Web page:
Even as orthodox medicine is dismissing alternatives, Wolpe suggested, it is drawing heavily from them, is profoundly influenced by them, and is changing its therapeutics because of models tried out by them. In the 19th century, the regulars began to absorb “the kinder, gentler therapies” practiced by the alternatives. Similarly, in the last few decades, Wolpe sees evidence that orthodox medicine has accepted much from the very alternatives it was officially rejecting: the importance of nutrition and dietary and vitamin supplements; ideas to reduce stress; exercise as part of a reasonable medical regimen; yoga; and massage.

In recent years, for example, the state of Washington passed a law mandating coverage of alternative care; conventional doctors and “naturopaths” have worked side by side in clinics; and more than 30 medical schools in the country are now offering courses in alternative medicine. (Penn, in fact, is offering a new course this term on “complementary medicine.”)

The AMA’s official view today is that ethical practitioners hold one precept above all others: “doing what is best for patients.” But that precept, said Johnson, the AMA president, is now under attack, “as the business of health care and new medical technologies challenge our commitment to long-standing ethical principles.”

The business of health care today featured prominently in the cases cited by attorney Kirk B. Johnson, group vice-president for health-policy advocacy and general counsel to the AMA. He told of a Dr. Zamora, recruited by a Texas-owned HMO that runs clinics in the poor neighborhoods of San Antonio. Zamora saw one elderly patient complaining of pain who had been told she had arthritis and that “she would have to learn to live with it.” When Zamora examined her, however, he found she had five fractured ribs. But when he asked that she be admitted to the hospital, his request was denied, and he was told his salary could be reduced.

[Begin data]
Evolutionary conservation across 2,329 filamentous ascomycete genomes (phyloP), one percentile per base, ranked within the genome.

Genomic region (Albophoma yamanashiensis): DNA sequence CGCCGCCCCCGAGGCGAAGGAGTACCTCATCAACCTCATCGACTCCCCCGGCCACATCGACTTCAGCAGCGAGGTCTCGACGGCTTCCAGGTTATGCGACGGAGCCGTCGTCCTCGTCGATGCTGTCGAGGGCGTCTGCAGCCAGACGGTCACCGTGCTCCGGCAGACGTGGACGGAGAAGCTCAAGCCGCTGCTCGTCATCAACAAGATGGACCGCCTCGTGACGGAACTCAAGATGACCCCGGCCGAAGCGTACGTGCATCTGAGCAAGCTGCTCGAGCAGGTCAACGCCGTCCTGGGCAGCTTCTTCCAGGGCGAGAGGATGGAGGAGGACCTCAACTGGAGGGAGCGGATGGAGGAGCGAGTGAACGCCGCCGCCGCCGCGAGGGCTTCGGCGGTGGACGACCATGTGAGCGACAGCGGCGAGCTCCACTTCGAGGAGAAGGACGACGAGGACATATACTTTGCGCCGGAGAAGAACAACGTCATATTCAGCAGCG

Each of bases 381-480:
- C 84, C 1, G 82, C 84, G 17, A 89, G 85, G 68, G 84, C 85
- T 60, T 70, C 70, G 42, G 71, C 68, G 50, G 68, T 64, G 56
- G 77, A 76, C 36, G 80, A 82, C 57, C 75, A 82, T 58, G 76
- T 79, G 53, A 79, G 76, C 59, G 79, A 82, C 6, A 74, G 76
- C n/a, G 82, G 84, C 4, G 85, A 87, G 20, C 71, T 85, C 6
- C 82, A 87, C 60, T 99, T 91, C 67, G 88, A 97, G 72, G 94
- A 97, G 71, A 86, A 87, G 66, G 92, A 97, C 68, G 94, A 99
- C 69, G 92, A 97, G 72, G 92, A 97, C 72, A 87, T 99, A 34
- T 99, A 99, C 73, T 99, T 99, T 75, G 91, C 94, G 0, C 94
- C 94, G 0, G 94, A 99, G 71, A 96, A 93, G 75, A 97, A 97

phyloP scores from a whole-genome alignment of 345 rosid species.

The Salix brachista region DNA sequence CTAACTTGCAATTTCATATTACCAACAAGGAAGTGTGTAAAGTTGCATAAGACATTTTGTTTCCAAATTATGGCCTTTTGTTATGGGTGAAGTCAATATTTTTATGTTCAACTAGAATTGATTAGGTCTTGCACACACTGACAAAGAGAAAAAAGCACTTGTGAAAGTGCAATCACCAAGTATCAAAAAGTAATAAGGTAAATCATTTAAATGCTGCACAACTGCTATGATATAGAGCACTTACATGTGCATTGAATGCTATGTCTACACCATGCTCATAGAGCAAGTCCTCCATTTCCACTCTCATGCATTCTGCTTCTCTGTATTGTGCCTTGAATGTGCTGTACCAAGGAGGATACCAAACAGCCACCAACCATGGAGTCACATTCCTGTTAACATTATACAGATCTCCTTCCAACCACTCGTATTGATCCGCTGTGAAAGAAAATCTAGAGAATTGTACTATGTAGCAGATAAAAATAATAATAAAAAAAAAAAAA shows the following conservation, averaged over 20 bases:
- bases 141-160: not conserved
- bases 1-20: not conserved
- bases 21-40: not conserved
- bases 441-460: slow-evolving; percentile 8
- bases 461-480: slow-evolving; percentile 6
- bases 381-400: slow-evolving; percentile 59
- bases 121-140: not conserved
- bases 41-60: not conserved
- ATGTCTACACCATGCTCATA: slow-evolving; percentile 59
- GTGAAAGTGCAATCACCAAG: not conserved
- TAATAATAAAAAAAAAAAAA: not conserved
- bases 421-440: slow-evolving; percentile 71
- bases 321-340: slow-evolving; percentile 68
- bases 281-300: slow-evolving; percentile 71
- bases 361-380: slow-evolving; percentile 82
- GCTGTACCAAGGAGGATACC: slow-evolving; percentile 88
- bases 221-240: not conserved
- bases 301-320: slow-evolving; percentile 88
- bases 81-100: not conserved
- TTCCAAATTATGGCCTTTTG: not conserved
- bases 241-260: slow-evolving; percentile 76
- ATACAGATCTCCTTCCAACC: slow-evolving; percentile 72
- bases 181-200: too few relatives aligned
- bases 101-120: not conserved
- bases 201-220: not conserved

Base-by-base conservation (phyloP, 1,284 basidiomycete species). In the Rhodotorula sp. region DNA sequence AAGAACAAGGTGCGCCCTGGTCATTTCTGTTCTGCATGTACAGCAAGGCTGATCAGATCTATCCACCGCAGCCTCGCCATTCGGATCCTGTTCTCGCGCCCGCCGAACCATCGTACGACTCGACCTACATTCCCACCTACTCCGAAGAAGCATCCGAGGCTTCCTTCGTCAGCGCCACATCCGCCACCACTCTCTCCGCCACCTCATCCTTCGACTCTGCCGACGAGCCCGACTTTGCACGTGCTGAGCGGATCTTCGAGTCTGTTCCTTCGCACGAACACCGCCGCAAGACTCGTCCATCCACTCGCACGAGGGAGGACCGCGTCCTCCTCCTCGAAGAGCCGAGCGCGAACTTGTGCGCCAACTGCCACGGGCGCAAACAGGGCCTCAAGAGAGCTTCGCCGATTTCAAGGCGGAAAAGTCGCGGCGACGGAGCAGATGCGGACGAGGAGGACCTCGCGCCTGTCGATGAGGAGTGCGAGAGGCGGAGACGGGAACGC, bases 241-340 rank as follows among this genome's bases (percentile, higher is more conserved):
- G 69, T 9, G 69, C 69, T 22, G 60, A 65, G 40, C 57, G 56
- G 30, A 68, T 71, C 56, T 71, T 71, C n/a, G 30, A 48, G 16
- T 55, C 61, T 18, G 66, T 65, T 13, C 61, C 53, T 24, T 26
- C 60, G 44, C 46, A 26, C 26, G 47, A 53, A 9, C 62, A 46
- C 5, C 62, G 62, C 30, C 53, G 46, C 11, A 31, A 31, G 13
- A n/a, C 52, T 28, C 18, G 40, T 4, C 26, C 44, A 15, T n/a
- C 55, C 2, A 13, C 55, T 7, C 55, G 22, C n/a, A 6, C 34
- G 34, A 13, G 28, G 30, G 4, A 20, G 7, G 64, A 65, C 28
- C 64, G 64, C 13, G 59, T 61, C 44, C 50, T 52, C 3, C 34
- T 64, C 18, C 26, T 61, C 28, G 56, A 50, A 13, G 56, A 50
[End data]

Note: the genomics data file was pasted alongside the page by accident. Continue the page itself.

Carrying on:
Another patient of his — a woman with a family history of breast cancer — had been unable to get a mammogram from the clinic. Zamora arranged for her to have one; the test showed that she needed a radical mastectomy. Within six months, Zamora was terminated by the clinic because of his complaints and his refusal to follow the clinic’s orders. And when he returned to his office to retrieve a telephone number of “a patient about whom he had particular concerns,” he was slapped with a $1 million lawsuit. The charge? Civil trespass and violation of the covenant not to compete. The Texas chapter of the AMA is suing on Zamora’s behalf.
Today, there are plenty of cases in which doctors are not willing to “do what is best for patients.” Other ethical challenges include: inadequate care of dying patients; abortion; disciplining of incompetent doctors; physician-assisted suicide; experiments with human embryos; and informed consent by patients.

The emotional charge in some of these issues was underscored by a small group of demonstrators who picketed the conference, protesting the AMA’s position on mandatory HIV testing of pregnant women and newborns. The protesters were concerned that the information gathered through such tests could be used in a discriminatory manner, and although the AMA’s position urges the greatest degree of patient confidentiality except when absolutely necessary for reasons of public health, the demonstrators were not reassured.

Ironically, at roughly the same time the demonstrators were picketing outside the Ritz-Carlton, Dr. Francis Collins, director of the National Center for Human Genome Research, was inside raising the same issue. “Our medical-records situation today is a joke!” he said; “one hundred different people” can look at an individual’s records. This “pillar” of privacy, he argued, desperately needs shoring up.